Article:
CHARLESTON, SC (WCSC) - The president of the College of Charleston says college authorities found and corrected a problem that caused an automated alert system to erroneously report a bomb had been found on campus Tuesday morning.
Glenn McConnell said an emergency task force thoroughly reviewed each step of CofC's response to the bomb threat.
"Most important, we discovered the error in the Cougar Alert template that caused the inconsistency in some of the initial messaging regarding the bomb threat," McConnell said in a statement.
He explained that templates the system uses contain "individualized wording" for each method of Cougar Alert communication.
"While the phone message that went out first was correctly worded, the corresponding templates for text and email Cougar Alerts did not match and had the wrong information," McConnell said in the statement. "That glitch has now been corrected."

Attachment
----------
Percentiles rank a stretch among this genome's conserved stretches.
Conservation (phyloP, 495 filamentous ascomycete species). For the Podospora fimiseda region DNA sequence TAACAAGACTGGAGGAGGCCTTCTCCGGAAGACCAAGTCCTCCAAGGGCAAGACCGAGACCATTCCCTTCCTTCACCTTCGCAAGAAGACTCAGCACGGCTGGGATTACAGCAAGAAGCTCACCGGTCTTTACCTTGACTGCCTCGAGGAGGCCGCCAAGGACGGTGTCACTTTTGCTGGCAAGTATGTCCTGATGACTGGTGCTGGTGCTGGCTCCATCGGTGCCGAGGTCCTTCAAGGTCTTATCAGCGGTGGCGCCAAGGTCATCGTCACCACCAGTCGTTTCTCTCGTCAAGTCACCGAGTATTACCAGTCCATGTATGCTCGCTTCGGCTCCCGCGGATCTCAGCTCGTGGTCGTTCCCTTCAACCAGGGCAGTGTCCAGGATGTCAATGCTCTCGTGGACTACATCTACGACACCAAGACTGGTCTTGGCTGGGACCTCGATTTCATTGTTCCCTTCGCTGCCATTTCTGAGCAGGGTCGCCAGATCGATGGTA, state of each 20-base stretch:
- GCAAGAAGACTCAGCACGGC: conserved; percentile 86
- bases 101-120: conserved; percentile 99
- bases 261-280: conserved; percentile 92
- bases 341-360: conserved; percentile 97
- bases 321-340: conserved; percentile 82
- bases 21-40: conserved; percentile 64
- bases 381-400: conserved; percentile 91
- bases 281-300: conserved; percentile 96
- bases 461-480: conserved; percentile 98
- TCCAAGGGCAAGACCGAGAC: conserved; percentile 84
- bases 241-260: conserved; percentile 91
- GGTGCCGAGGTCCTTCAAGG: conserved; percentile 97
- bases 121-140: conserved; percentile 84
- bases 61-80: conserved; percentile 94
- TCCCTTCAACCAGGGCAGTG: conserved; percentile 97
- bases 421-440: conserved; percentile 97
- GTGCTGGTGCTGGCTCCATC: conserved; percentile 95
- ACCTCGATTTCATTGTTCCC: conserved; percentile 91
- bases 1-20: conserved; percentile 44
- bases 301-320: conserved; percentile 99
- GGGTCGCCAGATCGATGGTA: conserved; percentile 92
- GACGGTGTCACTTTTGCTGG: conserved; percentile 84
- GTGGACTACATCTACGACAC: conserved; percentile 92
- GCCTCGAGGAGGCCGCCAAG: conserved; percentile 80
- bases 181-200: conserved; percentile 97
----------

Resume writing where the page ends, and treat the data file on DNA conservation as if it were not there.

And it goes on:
McConnell said the task force also went through all of the messaging in all of the emergency communication templates to check for uniformity and accuracy.
"We are confident the system now works the way we need it to work," McConnell said.
Shortly after 11 a.m. on Tuesday, students received a Cougar Alert indicating a bomb had been found on campus and directing them to prepare immediately for a possible evacuation. The same message was posted on the college's Facebook page, but then deleted within about 20 minutes.
Six campus buildings were evacuated and three of them were searched by police and the bomb squad. Area streets were blocked off and nearby businesses were forced to close for the day.
Shortly before 5 p.m., authorities cleared the scene, announcing no bomb was found.
Late Tuesday afternoon, McConnell acknowledged the system proved "less than effective" and called the situation "unacceptable."